Run3D's Q&A with Anna Boniface
We wanted to know some of the secrets behind the woman who ran the fastest non-elite female time at the London Marathon 2017. Anna Boniface, 26 years old, ran a 9 minute pb finishing in a time of 2:37.07. She tells us about some of her running rituals, what motivates her, and accounts times when she needed to pick herself back up again.
1. What is your "go to" meal before and after a race?
The night before I usually have tuna pasta bake. In the morning, I have overnight oats with berries and then a beetroot shot. 90 minutes before the race I always have a milky bar ( I don't know why! I always do) and 40 minutes before i'll have a caffeine gel.
Post race its always a cheeky Nandos - but after the [london] marathon I was so sick afterwards, I couldn't even stomach dry crackers.
2. Do you have a favourite running shoe?
I currently run in Nike Pegasus and race in Nike Flyknit racers
3. What kinds of things do you think about whilst your run? For example, during the most recent London Marathon, what was going through your head?
My marathon mantra is "Run Brave" - so during difficult periods within the race, I would tell myself that and try to smile (grimace!). At the London Marathon, I knew where my friends and family would be on the course, so I always looked forward to reaching those mile markers. However, as with all races my main focus is to be as competitive as I can. Therefore, focusing on overtaking other runners is a big driving force. During the first half of London, I was running with two other girls. I just focused on staying with them until I eventually managed to pull away, but I kept imagining they were still chasing me. All I wanted was to be the first female over the line and I didn't look at my splits at all after 10km.
4. Day of the big race, any superstitious rituals?
My number for the London Marathon was 666, so it's a god thing im not too superstitious! Generally, I always get my kit laid out the night before with my number pinned and ready. I like to be organised on the morning of the race with as little stress as possible. Most things including eating and warm ups is done on strict timing and I freak out if I'm not on schedule!
I always like to have race day hair with braids and ribbons that match my vest.
5. Do you prefer training in the morning or night, and why?
It varies. During the week, I really struggle with my morning run as I get straight out of bed and run still half asleep. On weekdays, I much prefer training in the evening, particularly doing track/interval sessions with my training group. On weekends, I prefer to get it out of the way in the morning - particularly with long Sunday runs, so you can enjoy the rest of the day!
6. Your best achievement and worst race... What did you learn from them?
My best achievement was this years London Marathon. However, I learnt more from my first marathon last year running 2:45, which showed my potential over 26.2 miles. With self belief, incredible planning, and specific training from my coach, we were able to improve on my time by nearly 9 minutes in a year.
I think you learn more from failures and disappointments. My first ever elite race was the Cardiff half marathon in September. I hadn't had the preparation I wanted and the fitness simply wasn't there. I was really disappointed with myself and how I ran, almost like I didn't justify wearing an elite bib. Cardiff gave me the determination to prove myself wrong. A month later, I ran in the elite race at the Great South Run, which went really well, and was the race that all my marathon preparations was based on - extending 6 min/mile from 10 miles to a marathon.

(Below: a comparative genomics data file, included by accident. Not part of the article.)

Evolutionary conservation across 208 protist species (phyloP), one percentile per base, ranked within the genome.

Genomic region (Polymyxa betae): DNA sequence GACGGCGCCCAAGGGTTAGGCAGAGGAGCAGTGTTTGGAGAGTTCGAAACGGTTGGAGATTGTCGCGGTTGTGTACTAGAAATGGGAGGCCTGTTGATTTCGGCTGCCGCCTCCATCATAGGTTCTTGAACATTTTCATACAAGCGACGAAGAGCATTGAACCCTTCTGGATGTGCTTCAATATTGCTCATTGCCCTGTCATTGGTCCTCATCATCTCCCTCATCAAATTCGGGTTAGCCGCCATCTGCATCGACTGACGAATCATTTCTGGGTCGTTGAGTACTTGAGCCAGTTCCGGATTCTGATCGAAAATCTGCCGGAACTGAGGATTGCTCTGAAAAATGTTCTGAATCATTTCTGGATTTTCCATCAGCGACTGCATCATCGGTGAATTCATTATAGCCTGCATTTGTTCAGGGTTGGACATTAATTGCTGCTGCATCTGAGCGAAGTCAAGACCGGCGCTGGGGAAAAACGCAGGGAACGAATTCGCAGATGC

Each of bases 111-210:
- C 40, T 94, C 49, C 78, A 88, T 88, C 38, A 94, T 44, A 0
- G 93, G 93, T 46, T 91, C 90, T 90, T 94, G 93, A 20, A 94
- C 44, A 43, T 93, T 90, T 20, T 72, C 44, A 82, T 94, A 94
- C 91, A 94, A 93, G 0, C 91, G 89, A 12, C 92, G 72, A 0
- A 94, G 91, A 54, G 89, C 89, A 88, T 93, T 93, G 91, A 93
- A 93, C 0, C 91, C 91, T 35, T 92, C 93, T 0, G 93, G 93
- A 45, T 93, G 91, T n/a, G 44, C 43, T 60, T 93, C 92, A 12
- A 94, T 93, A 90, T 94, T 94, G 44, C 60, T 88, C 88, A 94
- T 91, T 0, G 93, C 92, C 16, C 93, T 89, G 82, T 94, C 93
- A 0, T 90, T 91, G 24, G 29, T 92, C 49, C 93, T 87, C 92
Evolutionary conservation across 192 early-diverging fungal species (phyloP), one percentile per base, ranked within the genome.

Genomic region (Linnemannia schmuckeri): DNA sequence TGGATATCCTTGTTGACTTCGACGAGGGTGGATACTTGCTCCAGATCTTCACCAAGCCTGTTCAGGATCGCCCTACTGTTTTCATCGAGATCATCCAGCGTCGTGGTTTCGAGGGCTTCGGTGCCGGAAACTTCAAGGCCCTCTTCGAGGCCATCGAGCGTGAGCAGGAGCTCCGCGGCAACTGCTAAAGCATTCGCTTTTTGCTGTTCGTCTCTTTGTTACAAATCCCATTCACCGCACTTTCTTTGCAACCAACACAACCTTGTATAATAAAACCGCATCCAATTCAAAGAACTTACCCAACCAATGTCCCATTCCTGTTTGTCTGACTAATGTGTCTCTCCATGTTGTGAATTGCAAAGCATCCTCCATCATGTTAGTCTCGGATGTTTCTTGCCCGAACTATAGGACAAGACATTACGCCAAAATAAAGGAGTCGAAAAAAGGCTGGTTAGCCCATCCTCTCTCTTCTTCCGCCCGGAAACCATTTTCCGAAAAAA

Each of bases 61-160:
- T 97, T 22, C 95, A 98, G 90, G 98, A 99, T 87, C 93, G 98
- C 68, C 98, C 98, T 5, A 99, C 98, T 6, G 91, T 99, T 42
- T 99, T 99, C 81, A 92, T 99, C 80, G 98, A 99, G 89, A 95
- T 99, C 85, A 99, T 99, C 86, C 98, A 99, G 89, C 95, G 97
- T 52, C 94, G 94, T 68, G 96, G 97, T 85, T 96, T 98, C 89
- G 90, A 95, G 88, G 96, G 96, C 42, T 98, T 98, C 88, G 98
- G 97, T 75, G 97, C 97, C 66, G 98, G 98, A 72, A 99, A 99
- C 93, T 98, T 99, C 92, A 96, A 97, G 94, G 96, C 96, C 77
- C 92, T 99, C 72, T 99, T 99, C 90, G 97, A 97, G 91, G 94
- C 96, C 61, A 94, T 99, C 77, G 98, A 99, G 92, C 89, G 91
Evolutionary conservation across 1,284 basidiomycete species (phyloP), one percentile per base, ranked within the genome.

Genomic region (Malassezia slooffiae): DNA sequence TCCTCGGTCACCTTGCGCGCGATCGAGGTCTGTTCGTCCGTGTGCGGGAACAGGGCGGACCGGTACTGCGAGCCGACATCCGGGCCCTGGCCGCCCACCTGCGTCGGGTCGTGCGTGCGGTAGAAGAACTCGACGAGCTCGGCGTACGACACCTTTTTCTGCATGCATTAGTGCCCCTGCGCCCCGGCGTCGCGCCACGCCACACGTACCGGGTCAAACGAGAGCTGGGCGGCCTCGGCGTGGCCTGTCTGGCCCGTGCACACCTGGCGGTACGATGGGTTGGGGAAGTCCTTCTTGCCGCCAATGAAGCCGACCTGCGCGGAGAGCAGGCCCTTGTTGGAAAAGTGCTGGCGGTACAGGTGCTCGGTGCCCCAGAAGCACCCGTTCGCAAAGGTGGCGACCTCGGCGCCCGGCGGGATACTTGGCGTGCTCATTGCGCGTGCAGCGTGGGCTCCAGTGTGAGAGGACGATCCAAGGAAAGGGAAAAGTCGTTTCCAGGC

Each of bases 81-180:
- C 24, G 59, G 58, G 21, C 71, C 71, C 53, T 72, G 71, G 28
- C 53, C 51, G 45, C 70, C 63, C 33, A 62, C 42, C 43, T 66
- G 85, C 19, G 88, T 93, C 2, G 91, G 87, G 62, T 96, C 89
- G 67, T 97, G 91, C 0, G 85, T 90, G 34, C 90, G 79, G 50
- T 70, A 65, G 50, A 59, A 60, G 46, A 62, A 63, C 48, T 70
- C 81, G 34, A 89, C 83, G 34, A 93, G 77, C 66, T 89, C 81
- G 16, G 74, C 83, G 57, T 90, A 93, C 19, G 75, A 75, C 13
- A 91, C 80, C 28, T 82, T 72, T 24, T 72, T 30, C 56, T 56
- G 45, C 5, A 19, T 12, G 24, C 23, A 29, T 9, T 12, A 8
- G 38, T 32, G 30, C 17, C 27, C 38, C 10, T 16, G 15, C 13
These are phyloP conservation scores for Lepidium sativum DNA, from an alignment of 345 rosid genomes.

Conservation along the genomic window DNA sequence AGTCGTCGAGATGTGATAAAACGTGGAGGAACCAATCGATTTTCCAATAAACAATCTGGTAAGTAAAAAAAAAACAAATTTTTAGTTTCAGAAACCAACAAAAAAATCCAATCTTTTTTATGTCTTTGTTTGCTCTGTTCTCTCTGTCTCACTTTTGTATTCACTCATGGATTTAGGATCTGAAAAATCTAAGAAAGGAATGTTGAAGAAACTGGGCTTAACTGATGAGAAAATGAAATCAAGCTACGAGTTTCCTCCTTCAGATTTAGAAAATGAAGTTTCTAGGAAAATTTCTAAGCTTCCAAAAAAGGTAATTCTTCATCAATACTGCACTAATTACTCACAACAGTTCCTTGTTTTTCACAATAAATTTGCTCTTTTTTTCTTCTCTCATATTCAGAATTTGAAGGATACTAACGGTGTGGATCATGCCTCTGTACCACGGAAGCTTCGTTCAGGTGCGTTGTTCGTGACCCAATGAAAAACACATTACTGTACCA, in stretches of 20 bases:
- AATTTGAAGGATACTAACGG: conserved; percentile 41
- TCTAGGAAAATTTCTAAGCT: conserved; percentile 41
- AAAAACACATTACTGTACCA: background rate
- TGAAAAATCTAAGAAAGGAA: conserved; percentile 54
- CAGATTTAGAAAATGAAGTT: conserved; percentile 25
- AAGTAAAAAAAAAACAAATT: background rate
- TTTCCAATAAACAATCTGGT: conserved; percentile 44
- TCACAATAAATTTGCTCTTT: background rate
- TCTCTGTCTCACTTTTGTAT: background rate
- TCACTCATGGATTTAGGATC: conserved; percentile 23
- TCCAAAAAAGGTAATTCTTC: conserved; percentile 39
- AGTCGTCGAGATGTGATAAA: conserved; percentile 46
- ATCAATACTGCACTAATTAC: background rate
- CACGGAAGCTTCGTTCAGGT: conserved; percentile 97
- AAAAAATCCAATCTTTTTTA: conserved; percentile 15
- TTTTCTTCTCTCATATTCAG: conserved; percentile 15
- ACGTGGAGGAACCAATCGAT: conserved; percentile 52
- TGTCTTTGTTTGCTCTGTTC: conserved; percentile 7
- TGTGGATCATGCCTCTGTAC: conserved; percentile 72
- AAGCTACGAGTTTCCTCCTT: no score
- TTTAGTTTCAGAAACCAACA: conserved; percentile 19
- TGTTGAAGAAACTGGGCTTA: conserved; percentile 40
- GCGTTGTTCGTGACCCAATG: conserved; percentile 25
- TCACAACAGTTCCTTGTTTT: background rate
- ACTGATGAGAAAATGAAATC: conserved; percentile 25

My most horrific race still haunts me to this day. I was falling over on the last water jump at the BUCS track and field championships in the steeplechase. I just remember hitting the water head first - Tom Daley style - with all these rowdy students laughing at me! I got up again but certainly finished in a definite last place.
7. If you could train with anyone in the world, who would it be?
As cliche as it is, Paula Radcliffe. I honestly believe her 2:15.25 marathon world record is one of the greatest sporting performances of all time, and Paula's ability to mentally push herself is incredible. I would love to learn from her.
Also, Alexi Pappas, the Greek 10,000m National record holder who's Run Brave mantra inspired me. She was an athlete during the Rio Olympics but at the same time she wrote, directed, and starred in her film 'Tracktown'. She proves to me that you can be a beast, run at the Olympics, but have other goals and ambitions.
8. Be honest, how often do you use a foam roller...?
Not as often as I should!...Maybe once a week? I have one of those spikey ones that look more like a torturing device, so just looking at it makes me find excuses not to do it! I prefer getting sports massages or doing self massage on my calves/ feet - which are usually problematic, and I can usually do some soft tissue work on it myself.
9. Running with or without music?
At the moment, without. I like to be in tune with my body and listen to my footsteps and breathing. However, Justin Bieber has kept me company on many long runs in the past!
10. If you could give one piece of advise to every runner out there, what would it be?
Set yourself a goal and establish a clear plan on how you're going to achieve it. Consider how much time you can realistically contribute to achieving it and make your training specific to that goal. Running success comes more from mental strength. Be positive, believe in yourself, and surround yourself by people that believe in you.
Anna is one of Run3D's sponsored elite athletes and has since been selected to run for England at the Toronto Waterfront Marathon in October this year. We wish her the best of luck with all her training.
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